The Ukrainian-US violinist tells her story of landing the associate concertmaster role with the Sofia Philharmonic, including the additional solo challenges involved in auditioning for a titled position
I won my position as associate concertmaster of the Sofia Philharmonic recently, in September of 2021. Prior to the audition, I began playing with the orchestra as a substitute in May, around nine months after moving to Bulgaria, after my studies in London and Brussels.
When I first moved to Sofia, I initially played with two different recording orchestras, which shared many of their members with the Philharmonic. It gave me a fantastic opportunity to get to know the players in the orchestra, before I even had the thought to audition. My incredibly supportive colleagues actualIy encouraged me to take a tutti position audition for the Philharmonic in late 2020, but I felt that I was unprepared, and ended up declining the audition. I kicked myself for this decision for months- thinking I lost my ‘only’ chance, and that it would be ages until another opportunity came. Four months later, I was asked to substitute, eventually more positions became available, and I auditioned for and won a role I never thought would be open!
The audition process here in Sofia was very different to my previous experiences. This was my third professional audition, and in my two previous auditions I made it to the second round, before falling short of the position. As opposed to the typical multiple-round, blind audition, the Sofia Philharmonic required a one-round live audition. This was definitely a departure from my previous experiences! I would say both types of auditions have their positives and negatives, and I still can’t decide which audition type I preferred. The jury was made of the section principal string players, and was additionally open to members of the orchestra to watch. In my audition I probably had around 30 people in the audience, besides the four-person panel. This was definitely nerve-wracking!
The repertoire was also a bit different from usual- instead of the standard Mozart Concerto, Romantic Concerto and orchestral excerpts, the Philharmonic asked for a Mozart Concerto, two movements of solo Bach, plus the excerpts. I remember when I first read the repertoire list this really threw me- I personally would choose to play any Romantic concerto over Bach in an audition setting. Nerves in auditions are a huge factor, and playing solo Bach in a pressured situation can be very exposing! This repertoire choice really forced me to focus on clean intonation, attention to detail and style in my practice.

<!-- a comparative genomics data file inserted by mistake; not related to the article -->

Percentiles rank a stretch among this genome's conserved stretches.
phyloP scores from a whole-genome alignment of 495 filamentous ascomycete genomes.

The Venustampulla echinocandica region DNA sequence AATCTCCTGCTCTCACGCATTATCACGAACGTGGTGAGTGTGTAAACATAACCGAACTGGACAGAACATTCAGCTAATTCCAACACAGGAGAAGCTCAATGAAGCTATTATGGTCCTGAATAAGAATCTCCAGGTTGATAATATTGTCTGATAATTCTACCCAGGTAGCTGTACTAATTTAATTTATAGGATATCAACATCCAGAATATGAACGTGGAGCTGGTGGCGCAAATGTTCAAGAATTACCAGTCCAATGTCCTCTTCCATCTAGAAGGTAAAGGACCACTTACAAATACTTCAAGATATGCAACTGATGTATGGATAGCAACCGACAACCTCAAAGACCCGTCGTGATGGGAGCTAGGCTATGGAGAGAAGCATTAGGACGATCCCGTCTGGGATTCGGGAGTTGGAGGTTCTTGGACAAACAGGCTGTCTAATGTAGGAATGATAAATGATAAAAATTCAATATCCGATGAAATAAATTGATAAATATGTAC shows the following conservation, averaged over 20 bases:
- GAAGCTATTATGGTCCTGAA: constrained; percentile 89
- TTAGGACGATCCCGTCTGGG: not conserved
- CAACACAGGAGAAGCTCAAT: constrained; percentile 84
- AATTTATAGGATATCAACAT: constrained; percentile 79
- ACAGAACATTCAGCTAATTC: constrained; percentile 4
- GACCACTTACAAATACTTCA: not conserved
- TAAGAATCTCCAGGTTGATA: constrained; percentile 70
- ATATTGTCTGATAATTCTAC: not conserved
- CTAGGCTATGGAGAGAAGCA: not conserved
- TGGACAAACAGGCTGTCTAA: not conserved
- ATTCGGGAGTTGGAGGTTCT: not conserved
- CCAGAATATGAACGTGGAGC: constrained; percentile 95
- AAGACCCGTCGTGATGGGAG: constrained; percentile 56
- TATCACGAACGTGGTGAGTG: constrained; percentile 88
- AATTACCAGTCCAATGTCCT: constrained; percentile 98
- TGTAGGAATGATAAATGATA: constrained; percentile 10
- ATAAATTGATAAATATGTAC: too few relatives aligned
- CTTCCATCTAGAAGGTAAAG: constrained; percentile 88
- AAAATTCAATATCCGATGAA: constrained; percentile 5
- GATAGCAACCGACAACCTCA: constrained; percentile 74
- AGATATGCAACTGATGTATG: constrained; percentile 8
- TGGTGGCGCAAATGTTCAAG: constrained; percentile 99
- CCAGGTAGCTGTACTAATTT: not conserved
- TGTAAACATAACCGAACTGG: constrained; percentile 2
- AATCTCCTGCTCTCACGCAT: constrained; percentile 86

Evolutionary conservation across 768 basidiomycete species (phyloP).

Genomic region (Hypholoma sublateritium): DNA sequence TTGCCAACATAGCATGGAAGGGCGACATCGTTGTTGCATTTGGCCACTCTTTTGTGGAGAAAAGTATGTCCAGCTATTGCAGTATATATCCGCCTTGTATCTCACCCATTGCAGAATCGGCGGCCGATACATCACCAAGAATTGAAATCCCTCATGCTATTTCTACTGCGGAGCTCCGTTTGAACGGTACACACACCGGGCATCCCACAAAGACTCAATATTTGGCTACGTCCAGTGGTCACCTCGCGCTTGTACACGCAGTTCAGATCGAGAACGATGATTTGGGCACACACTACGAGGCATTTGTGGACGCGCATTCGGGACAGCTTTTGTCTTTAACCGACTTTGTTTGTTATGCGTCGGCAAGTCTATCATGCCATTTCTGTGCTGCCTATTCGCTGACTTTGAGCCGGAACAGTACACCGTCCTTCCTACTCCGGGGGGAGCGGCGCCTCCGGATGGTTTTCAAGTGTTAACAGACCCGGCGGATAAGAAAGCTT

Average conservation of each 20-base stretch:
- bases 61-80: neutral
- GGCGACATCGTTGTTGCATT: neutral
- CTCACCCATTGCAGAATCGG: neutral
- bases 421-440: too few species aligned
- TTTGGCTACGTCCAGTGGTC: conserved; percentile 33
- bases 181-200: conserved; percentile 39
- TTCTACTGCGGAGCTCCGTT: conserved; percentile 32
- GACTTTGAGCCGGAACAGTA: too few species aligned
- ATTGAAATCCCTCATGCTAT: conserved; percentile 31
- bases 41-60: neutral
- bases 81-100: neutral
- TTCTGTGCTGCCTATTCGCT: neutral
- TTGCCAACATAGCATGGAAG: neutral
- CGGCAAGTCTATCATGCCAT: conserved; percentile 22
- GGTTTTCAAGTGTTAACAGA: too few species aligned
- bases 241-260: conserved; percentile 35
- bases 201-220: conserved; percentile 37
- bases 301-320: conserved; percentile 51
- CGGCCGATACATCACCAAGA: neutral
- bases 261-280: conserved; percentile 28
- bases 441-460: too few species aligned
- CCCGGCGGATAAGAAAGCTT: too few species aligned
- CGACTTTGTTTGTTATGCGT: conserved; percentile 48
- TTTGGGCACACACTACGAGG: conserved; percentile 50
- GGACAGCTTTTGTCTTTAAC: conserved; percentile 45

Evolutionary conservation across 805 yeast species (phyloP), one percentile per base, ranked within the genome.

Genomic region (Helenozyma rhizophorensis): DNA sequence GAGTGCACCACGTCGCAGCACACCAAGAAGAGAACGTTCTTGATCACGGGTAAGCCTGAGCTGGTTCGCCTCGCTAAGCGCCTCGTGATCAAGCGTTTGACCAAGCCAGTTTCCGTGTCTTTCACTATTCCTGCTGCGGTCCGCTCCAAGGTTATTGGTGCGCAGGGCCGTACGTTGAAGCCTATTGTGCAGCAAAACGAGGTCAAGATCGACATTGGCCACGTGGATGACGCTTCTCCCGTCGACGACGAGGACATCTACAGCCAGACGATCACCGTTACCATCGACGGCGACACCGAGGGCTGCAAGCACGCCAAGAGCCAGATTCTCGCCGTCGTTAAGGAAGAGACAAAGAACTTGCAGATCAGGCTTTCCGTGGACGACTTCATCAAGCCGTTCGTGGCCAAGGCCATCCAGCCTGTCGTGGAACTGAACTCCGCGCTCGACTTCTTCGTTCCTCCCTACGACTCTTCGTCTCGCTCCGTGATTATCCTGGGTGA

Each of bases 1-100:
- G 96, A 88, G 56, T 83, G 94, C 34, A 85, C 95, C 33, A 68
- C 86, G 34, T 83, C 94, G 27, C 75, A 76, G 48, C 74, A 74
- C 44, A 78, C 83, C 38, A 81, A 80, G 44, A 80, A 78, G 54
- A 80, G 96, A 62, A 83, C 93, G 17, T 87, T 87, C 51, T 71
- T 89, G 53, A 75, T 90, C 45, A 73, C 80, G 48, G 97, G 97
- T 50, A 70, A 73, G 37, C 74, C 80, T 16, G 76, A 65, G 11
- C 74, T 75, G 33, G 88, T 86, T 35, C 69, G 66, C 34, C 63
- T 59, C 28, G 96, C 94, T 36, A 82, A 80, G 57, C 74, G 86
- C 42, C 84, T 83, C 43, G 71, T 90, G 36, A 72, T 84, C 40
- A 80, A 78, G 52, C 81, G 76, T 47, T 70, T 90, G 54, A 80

The orchestral excerpts consisted of the usual culprits for auditions- Don Juan, Brahms 2, Prokofiev, Mendelssohn, Hindemith and others from standard orchestral repertoire. As I auditioned for associate concertmaster, I also had to prepare orchestral solo excerpts, which included the entire associate solo-part of Strauss’ Also Sprach Zarathustra and solo violin part from JS Bach St. Mathews Passion. Both of these excerpts are incredibly exciting, technically demanding, (and long!), and it really was a wonderful challenge to prepare them.
I took a different approach in my preparation for this audition than my previous two. This time, I gave myself loads of time to calmly (!) start mental and physical practice a few months ahead of the audition, regardless if I had played the excerpts or solo pieces hundreds of times before. Before even touching the violin, I did intense score study of each excerpt, notating important tempi, harmonic or musical details that would influence my performance and show the judges that I not only knew my part, but really knew the work inside and out. I also made a practice schedule of which excerpts and pieces I would practice when- playing everything every day would be too overwhelming. Instead, controlled, detailed work on a rotation really made me feel secure in all my repertoire without getting the audition-practice ‘burn out’ or injury. Because I was already playing with the orchestra prior to my audition, I had a chance to develop relationships with existing members, and more, know the demands of the orchestra and the sound they wanted. If you don’t have the chance to meet players, try to listen to recordings of the orchestra to get a sense the sound.
A few weeks before the audition, I asked for a lessons from members of the orchestra, and it was hugely helpful for my interpretations of certain excerpts, as well as revealing what needed more work, and what was stable. Regardless of your experience, asking for lessons, guidance, or even extra listening ears makes all the difference. The most important thing is to practice being nervous! Although preparing for and playing an audition is a hugely daunting task, each experience, whether it is positive or negative, is a great opportunity to learn and receive feedback. Without the challenges, setbacks, or doubts, I would never be the player I am today.
Oh, and practise with a metronome!
My audition journey: Milan Milisavljević, Metropolitan Opera Orchestra
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My audition journey: Alexandra Gorski, Sofia Philharmonic Orchestra